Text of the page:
Anglo Swiss Holdings Ltd & others v Packman Lucas Ltd  EWHC 3212 TCC
Packman were owed architects fees. An adjudication took place, where the Claimants put forward detailed arguments to the effect that nothing was due and actually there had been an overpayment. The adjudicator found in favour of Packman because no withholding notices had been served. He did not therefore consider the arguments and issues raised about the overpayment.
In due course proceedings were brought by the Claimants claiming that Packman had been overpaid. Packman sought a declaration that these proceedings should be stayed on the grounds that the terms of the Pre Action Protocol for Construction & Engineering Disputes had not been followed. Paragraph 1.2 of that Protocol states that:
“A claimant shall not be required to comply with this Protocol before commencing proceedings to the extent that the proposed proceedings… (iv) relate to the same or substantially the same issues as had been the subject of recent adjudication under the 1996 Act…”
Mr Justice Akenhead noted that:
“Part of the logic for this exclusion must be that in the adjudication process the parties will have exchanged information about their claims or defences along the lines of the Letter of Claim and Response called for in the Protocol and therefore it would be unnecessary and burdensome for the parties to have to go yet again through the process of submitting claim and response through the Protocol process.”
He therefore concluded that although the adjudicator had decided that it was unnecessary to decide whether or not in fact there was an overpayment or decide what was actually due, the parties did exchange evidence and argument about those issues. Therefore Packman was aware of what the Claimants were asserting on these issues before the proceedings were commenced. The question of how much was actually due to Packman under the contracts with the Claimants was one of the issues in each of the adjudications. The situation here, therefore came within one of the accepted exceptions to the requirement that the Protocol should be followed. Further given the exchange of information during the adjudication process on these issues, it would have been, in the Judge’s view both unnecessary and a waste of costs and resource to require the parties to go through that process again through the protocol. Packman made a further application to stay the proceedings, this time on account of the failure of the Claimants to honour the decision of the adjudicator. Despite Judgment on the enforcement application having been entered, no payment had been made. Mr Justice Akenhead noted that:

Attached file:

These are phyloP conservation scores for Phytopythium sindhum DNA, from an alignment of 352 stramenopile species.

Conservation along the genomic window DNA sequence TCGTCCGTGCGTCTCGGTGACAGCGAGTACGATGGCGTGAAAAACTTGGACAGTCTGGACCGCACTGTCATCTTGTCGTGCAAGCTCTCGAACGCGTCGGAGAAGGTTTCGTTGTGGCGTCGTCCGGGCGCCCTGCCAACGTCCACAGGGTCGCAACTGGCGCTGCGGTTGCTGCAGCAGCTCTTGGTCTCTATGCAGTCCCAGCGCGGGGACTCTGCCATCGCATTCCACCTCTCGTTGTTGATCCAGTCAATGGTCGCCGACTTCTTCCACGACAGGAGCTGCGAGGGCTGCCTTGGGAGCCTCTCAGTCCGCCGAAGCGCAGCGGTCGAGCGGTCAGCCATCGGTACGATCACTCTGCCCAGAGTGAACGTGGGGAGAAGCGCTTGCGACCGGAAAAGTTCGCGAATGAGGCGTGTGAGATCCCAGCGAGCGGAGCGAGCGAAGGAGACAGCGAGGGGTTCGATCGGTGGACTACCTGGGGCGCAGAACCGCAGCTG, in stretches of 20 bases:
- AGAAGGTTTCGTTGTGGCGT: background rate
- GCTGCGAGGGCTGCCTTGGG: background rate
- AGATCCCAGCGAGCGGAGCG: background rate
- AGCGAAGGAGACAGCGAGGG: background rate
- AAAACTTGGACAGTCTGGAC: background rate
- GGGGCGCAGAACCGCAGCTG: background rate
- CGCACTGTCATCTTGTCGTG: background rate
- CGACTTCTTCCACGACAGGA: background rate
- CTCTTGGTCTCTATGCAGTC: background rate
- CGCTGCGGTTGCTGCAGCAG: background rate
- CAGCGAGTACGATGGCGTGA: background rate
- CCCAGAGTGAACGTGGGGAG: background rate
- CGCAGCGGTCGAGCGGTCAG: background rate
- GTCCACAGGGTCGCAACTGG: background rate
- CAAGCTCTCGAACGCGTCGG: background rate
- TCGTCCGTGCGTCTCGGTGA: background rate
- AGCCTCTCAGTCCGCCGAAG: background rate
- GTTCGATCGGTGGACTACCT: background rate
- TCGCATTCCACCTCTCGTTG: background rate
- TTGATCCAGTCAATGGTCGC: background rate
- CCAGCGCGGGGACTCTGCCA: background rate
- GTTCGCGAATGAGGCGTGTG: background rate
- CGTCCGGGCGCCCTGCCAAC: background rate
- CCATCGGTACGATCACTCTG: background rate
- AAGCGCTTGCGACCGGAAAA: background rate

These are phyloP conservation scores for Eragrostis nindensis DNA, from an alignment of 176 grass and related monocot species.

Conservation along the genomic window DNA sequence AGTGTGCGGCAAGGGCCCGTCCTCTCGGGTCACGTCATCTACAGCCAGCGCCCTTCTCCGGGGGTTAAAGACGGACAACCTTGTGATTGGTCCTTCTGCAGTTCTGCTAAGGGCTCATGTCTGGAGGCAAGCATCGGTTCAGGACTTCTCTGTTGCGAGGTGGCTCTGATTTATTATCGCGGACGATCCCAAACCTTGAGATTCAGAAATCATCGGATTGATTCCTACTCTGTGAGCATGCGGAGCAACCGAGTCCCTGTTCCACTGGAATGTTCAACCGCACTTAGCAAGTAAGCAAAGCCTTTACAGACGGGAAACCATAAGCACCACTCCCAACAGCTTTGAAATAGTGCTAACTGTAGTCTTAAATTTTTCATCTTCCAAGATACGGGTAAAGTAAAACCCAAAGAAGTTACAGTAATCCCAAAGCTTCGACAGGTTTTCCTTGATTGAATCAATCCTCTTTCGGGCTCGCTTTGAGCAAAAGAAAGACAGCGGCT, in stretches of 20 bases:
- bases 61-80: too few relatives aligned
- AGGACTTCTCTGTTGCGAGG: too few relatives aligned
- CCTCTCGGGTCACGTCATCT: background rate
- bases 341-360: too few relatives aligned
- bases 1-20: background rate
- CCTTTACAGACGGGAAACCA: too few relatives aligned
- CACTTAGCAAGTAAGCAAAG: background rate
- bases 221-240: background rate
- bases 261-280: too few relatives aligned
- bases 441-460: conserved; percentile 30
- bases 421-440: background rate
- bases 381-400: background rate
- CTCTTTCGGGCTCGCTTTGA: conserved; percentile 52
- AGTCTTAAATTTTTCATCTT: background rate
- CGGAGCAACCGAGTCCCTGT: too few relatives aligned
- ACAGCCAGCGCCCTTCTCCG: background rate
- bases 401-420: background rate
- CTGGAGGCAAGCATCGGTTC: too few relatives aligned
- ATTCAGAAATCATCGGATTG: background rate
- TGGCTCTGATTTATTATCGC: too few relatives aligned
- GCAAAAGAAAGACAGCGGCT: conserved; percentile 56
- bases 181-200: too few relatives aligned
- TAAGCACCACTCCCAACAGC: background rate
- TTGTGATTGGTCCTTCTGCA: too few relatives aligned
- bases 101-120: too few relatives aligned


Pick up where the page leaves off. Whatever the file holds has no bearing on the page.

- The Court undoubtedly has the power and discretion to stay any proceedings if justice requires it;
- In exercising that power and discretion, the Court must very much have in mind a party’s right to access to justice and to issue and pursue proceedings;
- The power is one that is to be used sparingly and in exceptional circumstances; and
Those circumstances include bad faith and where the claimant has acted or is acting particularly oppressively or unreasonably.
The question he then had to decide was, whether the established refusal to honour or satisfy a previous adjudication decision and court judgement about the very subject matter of the court case which Packman now sought to have stayed, would justify a stay of that case pending payment. Having considered the facts of the case, the Judge decided that this was a situation which justified the ordering of a stay until the adjudication decisions were honoured. He said so for the following reasons:
- The Claimants were simply ignoring the contractual and statutory requirements that they should honour adjudicator’s decisions until the final resolution of the underlying disputes;
- By ignoring these requirements, the Claimants were avoiding the “pay now argue later” approach of the HGCRA. This altered the commercial balance. If Packman had been paid, it would have had the money in hand which would put it in a stronger commercial position in relation to the Claimants. Pursuing these proceedings without honouring the adjudications gave the Claimants an advantage which the HGCRA does not permit.
- The bad faith comes in putting forward claims which they either knew were significantly exaggerated or claims in respect of which they have no knowledge whether and if so to what extent they are good claims.
- It was clear that the Claimants have no difficulty instructing lawyers to act for them in the current claims. Therefore, there was no good reason why the Claimant or those behind the Claimants could not honour the decisions and judgements against them; and finally.
- The parties are not on the equal footing in which they should have been if the Claimants had honoured their contractual commitments.